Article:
Implementing New Technology

Implementing New Technology

Published by Michelle Haupt on

By Andrea Cook

There are many exciting new orthodontic technologies on the market that can make your office and team more efficient and provide a higher level of patient care. Choosing the best fit for your needs can be a bit confusing.

Implementing New Technology

The first question you should ask yourself is “What problems am I trying to solve?” I often see new products and technology purchased based on what may work for another doctor or on what the sales representative has to offer. This may not be the best solution for you, or even address the areas you want to improve. Running your clinical reports will help identify the actual problem that needs to be addressed. This may be different than how the problem makes you feel. Get the facts and let that push you to the best solution. Getting the team involved in the decision-making process will often get them to buy in and feel an investment in the new technology.

Bringing any new technology into your office can increase productivity, help make you better, and make you faster. But it can also be scary. Getting every employee on board with new technology is no easy task. Not many people like change, even when it’s for the better. Some employees quickly adapt to new processes and adopt new technology, and then there are the skeptics.

The skeptical employees are happy with their current routines and processes. They don’t like change, and even worse, they make that known. Their negativity and attitude spread quickly, which makes it more difficult to get all employees to adopt new technology. Many times, these skeptics are worried about job security or a change in their position. But if you can convince them, you can convince anyone.

One of the biggest struggles for a team when implementing a new technology that is advertised as a tool to reduce the number of appointments scheduled (remote monitoring) and reduction of treatment times (indirect bonding) is that the impact will not be immediate. Teams are often excited to feel the benefits that are advertised, but the reality is that the results are felt after a painful period of implementation. When teams do not see the immediate results, they often get discouraged and can “give up” on the change. Doctors need to be the leader in helping the team understand the benefits that can be gained after the learning curve. Things will be harder at first before the benefits are felt. As teams are often working short-handed or in a training period the extra working and tracking can make it seem not worth the effort.

Here are a few things you can do to convince the skeptics to adopt new technology:

  1. Set the vision. Make sure your vision is compelling and something employees can rally around. Make sure they know exactly how it is going to make their lives easier. Knowing the goal and seeing the vision makes it easier to get on board and adopt new technology.

  2. Empathize with them. Changing processes in the workplace is difficult for most people, even if that new process makes things easier in the long run. Let them know you understand how they feel and remind them of the why behind adopting this new technology.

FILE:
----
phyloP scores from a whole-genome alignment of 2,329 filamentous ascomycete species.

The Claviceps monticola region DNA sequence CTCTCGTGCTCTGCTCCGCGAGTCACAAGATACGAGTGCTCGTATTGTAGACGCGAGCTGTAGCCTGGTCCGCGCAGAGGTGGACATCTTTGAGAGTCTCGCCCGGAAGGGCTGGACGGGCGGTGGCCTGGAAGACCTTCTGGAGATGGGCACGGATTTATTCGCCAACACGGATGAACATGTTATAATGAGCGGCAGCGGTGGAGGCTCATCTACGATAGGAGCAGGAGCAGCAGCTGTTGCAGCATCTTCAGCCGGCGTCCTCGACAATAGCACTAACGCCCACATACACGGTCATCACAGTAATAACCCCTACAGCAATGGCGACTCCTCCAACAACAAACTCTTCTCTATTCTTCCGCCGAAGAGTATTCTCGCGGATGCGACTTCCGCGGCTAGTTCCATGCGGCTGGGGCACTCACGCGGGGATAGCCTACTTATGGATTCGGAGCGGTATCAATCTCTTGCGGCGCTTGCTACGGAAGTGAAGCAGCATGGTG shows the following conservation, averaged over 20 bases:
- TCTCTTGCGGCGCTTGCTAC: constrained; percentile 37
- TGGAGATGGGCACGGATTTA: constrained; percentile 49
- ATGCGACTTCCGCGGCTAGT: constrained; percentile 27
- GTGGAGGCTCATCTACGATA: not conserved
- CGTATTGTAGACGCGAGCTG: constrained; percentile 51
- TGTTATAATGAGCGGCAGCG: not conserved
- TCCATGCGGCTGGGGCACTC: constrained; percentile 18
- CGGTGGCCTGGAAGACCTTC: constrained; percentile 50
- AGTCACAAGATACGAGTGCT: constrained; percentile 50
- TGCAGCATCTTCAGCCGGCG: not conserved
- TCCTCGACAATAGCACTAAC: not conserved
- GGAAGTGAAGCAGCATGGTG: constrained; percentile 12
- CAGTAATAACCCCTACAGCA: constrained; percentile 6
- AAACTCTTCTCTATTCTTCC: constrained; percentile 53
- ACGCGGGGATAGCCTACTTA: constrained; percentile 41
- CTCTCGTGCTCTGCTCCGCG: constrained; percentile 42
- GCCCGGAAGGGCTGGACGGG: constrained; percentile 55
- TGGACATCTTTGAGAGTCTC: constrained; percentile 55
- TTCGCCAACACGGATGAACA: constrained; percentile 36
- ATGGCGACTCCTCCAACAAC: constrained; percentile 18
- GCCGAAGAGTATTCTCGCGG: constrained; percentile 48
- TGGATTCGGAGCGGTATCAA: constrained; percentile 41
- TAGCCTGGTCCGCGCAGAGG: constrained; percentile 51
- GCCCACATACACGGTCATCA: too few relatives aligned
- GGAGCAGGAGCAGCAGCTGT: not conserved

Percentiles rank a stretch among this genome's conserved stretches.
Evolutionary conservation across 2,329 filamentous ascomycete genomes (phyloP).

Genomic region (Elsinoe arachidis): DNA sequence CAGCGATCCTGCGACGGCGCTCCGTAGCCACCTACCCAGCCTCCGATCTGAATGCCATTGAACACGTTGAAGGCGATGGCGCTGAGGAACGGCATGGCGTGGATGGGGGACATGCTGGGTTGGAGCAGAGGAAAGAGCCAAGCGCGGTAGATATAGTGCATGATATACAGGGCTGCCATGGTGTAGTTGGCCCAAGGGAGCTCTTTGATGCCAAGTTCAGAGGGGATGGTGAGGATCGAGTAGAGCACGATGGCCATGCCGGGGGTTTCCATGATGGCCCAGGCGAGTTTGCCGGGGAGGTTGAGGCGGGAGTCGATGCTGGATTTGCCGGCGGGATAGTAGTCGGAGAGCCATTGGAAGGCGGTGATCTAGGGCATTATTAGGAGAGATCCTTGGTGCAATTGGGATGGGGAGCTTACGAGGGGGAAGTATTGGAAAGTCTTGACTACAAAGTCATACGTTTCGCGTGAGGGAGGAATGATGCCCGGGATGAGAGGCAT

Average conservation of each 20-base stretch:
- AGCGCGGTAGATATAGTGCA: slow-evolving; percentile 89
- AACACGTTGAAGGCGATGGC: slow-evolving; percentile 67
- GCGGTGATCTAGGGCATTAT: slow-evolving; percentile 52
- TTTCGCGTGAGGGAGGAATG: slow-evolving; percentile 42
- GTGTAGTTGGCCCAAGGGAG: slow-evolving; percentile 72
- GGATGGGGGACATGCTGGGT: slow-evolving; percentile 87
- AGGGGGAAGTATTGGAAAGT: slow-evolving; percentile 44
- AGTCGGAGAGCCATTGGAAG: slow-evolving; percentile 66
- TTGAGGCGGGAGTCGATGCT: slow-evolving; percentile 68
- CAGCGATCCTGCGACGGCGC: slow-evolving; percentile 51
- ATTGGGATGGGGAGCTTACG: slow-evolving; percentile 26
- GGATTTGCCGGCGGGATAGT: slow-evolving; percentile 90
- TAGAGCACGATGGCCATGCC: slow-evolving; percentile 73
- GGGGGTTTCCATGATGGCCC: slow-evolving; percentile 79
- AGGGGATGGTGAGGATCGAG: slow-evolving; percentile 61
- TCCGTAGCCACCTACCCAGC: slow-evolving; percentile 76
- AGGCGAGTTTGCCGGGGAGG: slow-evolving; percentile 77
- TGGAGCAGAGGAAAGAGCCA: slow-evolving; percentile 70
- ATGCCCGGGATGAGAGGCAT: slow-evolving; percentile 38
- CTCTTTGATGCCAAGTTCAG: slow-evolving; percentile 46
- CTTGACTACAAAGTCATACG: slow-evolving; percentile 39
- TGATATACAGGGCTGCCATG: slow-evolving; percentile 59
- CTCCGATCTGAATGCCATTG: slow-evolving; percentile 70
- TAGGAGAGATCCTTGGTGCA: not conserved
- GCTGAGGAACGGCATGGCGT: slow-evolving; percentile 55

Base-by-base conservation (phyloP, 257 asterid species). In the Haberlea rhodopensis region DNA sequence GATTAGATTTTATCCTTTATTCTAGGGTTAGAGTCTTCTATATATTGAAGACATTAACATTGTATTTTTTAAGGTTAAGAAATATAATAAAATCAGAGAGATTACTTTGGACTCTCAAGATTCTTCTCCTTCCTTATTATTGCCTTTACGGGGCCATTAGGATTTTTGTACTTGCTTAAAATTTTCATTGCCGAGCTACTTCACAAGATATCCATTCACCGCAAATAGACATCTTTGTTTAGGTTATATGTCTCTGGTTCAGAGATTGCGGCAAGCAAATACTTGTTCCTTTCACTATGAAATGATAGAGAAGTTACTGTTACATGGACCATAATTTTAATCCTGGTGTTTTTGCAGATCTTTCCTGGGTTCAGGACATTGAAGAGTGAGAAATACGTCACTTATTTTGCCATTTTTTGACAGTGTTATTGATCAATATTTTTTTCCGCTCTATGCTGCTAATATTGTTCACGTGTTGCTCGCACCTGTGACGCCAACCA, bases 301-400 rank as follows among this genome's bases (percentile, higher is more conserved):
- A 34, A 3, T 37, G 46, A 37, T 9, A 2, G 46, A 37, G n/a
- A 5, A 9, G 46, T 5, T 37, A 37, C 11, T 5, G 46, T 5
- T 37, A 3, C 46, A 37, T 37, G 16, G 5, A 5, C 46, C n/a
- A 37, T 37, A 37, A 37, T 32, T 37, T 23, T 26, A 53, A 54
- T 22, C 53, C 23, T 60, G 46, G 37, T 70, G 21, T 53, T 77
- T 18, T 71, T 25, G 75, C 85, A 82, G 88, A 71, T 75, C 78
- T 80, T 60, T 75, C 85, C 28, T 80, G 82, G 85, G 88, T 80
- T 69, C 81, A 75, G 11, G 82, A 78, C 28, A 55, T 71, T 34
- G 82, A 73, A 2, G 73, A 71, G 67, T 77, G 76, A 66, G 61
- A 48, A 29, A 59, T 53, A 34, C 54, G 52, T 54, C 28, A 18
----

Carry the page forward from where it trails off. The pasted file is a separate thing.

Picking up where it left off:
3. Identify a champion. Find the champions of this new technology and use them to promote the solution to others. Allow them to be the ones to show how the technology will work. Just like the negativity of the skeptics spreads quickly, the positivity of these influencers will also spread quickly.

  4. Highlight quick wins. Draw attention to the positive impact the new technology is having on the company. Seeing the wins will make it easier to believe in and adopt the new technology.

  5. Offer incentives. Encourage training and adoption by rewarding those who do adopt quickly and use the new technology. These incentives can be gift cards, office perks, swag, or anything that really fires employees up.

The sooner the new technology becomes part of the daily routine in your office, the better. That’s the key to getting employees to adopt new technology.

If you notice more employees are skeptical than not, take a look at the new technology you are asking them to adopt. Ask yourself the hard questions. Does it really make sense for your office, and will it really make their and your patients’ lives easier? Ask your champions the same thing – do they agree with the skeptics at all?

If you do decide it makes sense and you still want employees to adopt this new technology, keep on the path and stay focused! Focus on getting employees to adopt new technology one by one. Train them and train them well. With greater employee adoption, you’ll see greater ROI. Rally the team together and you’ll really start to see the changes you envisioned.

Andrea Cook works as a clinical consultant and trainer for premier orthodontic offices across the country. Since effectively training clinical team members is a critical portion to the advancement of clinical productivity and profitability, Andrea works with teams to increase efficiency, improve communication, and guide the office to a new level of excellence. Her years of experience include working in single, double, and multi-doctor practices. She has extensive experience as clinical coordinator for a multi-doctor practice seeing more than 120 patients per day.